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A Dictionary of the Older Scottish Tongue (up to 1700)

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First published 1986 (DOST Vol. VI).
This entry has not been updated since then but may contain minor corrections and revisions.

Propos(e, -pois(e, n. Pl. also: -posses. [e.m.E. and ME propose (a1325), -pos (c1400), F. propos Purpos n.]

1. (One's) object in doing something; (one's) objective or aim.To tak propose, to take a decision about some intended action.= Purpos n. 1.(1) 1544 Corr. M. Lorraine 88.
Sua that I may nocht be absent for resisting of thame … quhill that I may se forther of ther propose
1560 Cal. Sc. P. I 544.
To what propos shold yow open your pak and sell none of your wares
a1561 Norvell Meroure 7a.
That he might better, his propose fulfill
1563-1570 Buch. Wr. 48.
Ȝit he persistit in his propose to distroy the regent
Ib. 51.
Seing that thai could not cum to thair propose this way
1581 Burne Disput. 157.
To quhat propos seruis the obseruation of the lauis … institute be the Paip?
1601 Cal. Sc. P. XIII 911.(2) 1563-1570 Buch. Wr. 46.
The Erll of Murray … tuke neuir propose without his … counsale
(3) 1560 Cal. Sc. P. I 353.
[Time does not now serve for] these proposses
Ib. 479.
I pray yow kepe the originall [document], for … it may perhaps serve hereafter for some propos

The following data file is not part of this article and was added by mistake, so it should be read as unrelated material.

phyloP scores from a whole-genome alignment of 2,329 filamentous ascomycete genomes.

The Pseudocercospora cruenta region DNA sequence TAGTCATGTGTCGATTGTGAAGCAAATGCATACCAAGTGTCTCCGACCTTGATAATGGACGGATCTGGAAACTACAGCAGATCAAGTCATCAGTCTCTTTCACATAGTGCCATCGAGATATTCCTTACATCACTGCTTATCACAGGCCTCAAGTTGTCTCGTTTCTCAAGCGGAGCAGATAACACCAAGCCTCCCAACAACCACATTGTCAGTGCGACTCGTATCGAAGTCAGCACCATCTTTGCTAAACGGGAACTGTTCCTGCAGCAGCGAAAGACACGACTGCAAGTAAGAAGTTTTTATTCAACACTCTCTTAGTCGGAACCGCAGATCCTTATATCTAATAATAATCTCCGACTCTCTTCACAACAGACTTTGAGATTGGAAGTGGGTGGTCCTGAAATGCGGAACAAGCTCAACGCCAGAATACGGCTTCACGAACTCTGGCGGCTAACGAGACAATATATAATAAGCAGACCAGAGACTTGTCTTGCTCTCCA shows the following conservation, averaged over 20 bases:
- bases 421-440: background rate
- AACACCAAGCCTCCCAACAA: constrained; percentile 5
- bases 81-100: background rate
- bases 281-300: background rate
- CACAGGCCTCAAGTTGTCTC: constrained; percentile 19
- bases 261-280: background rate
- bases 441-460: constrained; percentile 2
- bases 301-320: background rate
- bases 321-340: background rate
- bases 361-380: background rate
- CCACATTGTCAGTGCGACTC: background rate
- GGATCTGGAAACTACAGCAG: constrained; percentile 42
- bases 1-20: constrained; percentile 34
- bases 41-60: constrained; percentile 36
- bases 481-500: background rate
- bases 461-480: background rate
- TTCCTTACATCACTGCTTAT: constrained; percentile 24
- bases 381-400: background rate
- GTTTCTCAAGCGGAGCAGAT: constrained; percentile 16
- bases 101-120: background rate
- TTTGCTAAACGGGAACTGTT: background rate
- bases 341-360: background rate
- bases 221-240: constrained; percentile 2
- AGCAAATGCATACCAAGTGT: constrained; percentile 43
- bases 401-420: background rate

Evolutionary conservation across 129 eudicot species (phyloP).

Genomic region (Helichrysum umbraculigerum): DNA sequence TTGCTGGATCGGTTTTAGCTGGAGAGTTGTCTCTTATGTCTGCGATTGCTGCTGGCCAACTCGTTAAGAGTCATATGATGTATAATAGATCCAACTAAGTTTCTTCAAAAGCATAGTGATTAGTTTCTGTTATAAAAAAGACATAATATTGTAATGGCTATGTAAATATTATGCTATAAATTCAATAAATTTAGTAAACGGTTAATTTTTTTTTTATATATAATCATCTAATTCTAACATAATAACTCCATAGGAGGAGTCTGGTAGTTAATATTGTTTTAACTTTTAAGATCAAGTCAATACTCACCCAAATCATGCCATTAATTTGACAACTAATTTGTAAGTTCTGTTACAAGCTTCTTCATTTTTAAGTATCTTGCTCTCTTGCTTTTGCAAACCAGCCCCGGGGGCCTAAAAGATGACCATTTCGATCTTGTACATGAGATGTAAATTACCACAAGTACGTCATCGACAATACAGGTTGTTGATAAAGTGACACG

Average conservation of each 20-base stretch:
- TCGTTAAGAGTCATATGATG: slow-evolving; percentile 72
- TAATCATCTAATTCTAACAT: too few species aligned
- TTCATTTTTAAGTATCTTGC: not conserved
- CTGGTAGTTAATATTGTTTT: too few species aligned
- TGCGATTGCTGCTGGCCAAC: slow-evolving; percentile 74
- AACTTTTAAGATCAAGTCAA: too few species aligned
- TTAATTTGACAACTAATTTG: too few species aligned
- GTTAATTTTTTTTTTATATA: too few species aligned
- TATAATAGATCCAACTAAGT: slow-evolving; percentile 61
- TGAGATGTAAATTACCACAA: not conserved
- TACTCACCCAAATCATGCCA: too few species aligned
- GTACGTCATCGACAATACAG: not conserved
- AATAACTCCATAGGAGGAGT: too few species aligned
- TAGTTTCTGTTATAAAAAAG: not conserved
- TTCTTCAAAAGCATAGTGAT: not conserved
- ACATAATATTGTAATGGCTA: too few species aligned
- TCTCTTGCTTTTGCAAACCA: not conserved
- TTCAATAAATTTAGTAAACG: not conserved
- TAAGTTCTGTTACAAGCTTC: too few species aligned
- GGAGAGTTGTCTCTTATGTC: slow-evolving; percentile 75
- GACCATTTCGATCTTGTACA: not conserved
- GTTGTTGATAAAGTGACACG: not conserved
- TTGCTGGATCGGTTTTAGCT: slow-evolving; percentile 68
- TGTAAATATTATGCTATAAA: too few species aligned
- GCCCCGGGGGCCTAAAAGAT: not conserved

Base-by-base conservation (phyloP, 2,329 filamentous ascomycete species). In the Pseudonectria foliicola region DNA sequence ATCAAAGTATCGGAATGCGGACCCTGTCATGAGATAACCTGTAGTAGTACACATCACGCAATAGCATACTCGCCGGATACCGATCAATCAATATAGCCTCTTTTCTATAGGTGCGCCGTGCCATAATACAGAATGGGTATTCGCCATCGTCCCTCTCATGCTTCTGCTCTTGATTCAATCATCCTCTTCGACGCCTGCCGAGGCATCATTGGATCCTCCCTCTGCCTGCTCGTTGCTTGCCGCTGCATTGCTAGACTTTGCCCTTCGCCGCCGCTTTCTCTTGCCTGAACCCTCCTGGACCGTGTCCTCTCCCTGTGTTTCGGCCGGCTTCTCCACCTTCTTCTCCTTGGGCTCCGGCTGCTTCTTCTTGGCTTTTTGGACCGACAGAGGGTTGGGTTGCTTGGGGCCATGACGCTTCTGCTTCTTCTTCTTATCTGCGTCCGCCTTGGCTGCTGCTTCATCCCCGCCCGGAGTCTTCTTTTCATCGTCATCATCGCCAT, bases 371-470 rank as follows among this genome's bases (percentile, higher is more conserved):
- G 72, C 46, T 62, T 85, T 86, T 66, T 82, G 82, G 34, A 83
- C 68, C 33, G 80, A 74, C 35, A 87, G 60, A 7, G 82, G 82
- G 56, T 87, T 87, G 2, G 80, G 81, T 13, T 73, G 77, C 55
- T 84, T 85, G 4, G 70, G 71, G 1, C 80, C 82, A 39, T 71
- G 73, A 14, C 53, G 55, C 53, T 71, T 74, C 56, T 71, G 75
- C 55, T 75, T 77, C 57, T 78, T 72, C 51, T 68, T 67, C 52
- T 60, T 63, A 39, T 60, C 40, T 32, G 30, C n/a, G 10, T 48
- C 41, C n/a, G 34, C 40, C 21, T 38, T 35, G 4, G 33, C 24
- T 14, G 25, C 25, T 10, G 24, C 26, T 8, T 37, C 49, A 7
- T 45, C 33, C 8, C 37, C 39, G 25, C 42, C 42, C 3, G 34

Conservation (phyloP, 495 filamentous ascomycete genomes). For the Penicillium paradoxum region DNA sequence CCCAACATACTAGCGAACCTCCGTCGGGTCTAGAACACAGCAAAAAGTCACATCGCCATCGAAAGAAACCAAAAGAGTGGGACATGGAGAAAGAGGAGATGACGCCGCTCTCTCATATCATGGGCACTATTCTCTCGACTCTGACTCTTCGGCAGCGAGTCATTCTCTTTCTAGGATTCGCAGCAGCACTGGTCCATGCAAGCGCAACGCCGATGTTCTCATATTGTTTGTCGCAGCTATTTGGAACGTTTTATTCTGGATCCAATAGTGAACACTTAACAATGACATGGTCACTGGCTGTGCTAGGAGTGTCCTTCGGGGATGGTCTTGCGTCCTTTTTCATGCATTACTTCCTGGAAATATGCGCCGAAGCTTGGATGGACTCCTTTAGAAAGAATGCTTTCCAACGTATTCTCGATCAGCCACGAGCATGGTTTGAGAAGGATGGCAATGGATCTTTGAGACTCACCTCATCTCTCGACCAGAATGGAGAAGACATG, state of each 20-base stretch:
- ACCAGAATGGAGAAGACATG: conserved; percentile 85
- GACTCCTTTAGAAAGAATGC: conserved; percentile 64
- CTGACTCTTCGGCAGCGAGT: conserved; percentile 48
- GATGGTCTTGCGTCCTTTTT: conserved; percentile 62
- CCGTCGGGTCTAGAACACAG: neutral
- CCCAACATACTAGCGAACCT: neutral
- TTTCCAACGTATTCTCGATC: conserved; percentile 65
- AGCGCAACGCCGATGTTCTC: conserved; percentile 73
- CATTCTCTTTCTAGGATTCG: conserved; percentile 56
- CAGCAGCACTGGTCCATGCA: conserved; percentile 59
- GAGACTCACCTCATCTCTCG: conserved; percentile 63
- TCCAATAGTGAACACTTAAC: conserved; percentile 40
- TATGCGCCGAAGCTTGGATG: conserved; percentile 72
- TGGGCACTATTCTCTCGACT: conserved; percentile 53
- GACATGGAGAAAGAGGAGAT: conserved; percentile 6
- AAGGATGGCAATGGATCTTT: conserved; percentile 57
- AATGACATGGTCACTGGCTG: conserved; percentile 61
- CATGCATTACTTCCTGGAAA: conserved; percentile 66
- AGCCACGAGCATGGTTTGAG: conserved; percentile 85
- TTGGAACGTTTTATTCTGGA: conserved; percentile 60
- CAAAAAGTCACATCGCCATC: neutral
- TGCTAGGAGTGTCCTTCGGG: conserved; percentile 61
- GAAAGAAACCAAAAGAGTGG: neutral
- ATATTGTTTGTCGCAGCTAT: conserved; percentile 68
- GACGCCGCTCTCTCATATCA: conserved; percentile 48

1597 Warrender P. (S.H.S.) II 323.
Or onie utheris ministers quhae sal seme meit for the propose

b. A plan or project. 1563-1570 Buch. Wr. 48.
This propose not proceeding as he desyrit, he [etc.]
1568 Hosack Mary Q. of Scots I 535.
She [was] not willing to spill the propois that wes sa far broght to pas
1585 Cal. Sc. P. VIII 31. c1590 J. Stewart 24/341.
Stay vill I not my propois for refuse, Bot sall incarnat my intent till end

2. a. (One's) plan for a literary composition. b. The subject under discussion. c. An assertion, argument or theme.= Purpos n. 2.a. c1590 J. Stewart 7/34.
[My patron's] pen preclair May best my propos mak perfit
b. 1563-1570 Buch. Wr. 15.
That gud ordre be kepit in disputing, without superfluite of wordis nothyng partening to the propos
1573 Tyrie in Cath. Tr. 6/15.
The similitude mair propre to oure propois
Ib. 14/14.
All this discurs is sa vane and sa litill to the propos that I wat nocht weill at quhat pairt I suld begin
c. 1573 Tyrie in Cath. Tr. 16/23.
Gif ye hed ansuerit to the propois [etc.]
c1590 J. Stewart 35/200.
For meschant mouths … vill … Prepair sum propos of ane sempill ground Quhair thay may purches place and audiens
Ib. 84/153.
Impolist pen, to propose new proceid, Returne to text

3. Conversation; discourse. 1586 Cal. Sc. P. VIII 357.
Eftir sum uthir propose of complement, he prayit that thayr mycht be playne dealing betuixt him and me

4. To be in, of or on propos (to do something), to be determined, to have a (specified) intention.Cf. Purpos n. II.(1) 1568–9 Anderson Collect. Mary IV ii 187.
That ȝe are in propos to change the Provost of Elgin
(2) 1569 Reg. Privy C. II 59.
My lord … being of deliberat mynd and propois to repare … to the burgh of Air
(3) 1573–4 Reg. Privy C. II 329.
The said Robert … is on propoise … to purches ane licence to depart out of the cuntrie

5. To put (a person's name) in propose, to put forward for consideration. 1597 Warrender P. (S.H.S.) II 324.
William Leslie or onie utheris quhae sal presentlie be put in propose

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"Propos n.". Dictionary of the Scots Language. 2004. Scottish Language Dictionaries Ltd. Accessed 24 May 2024 <>



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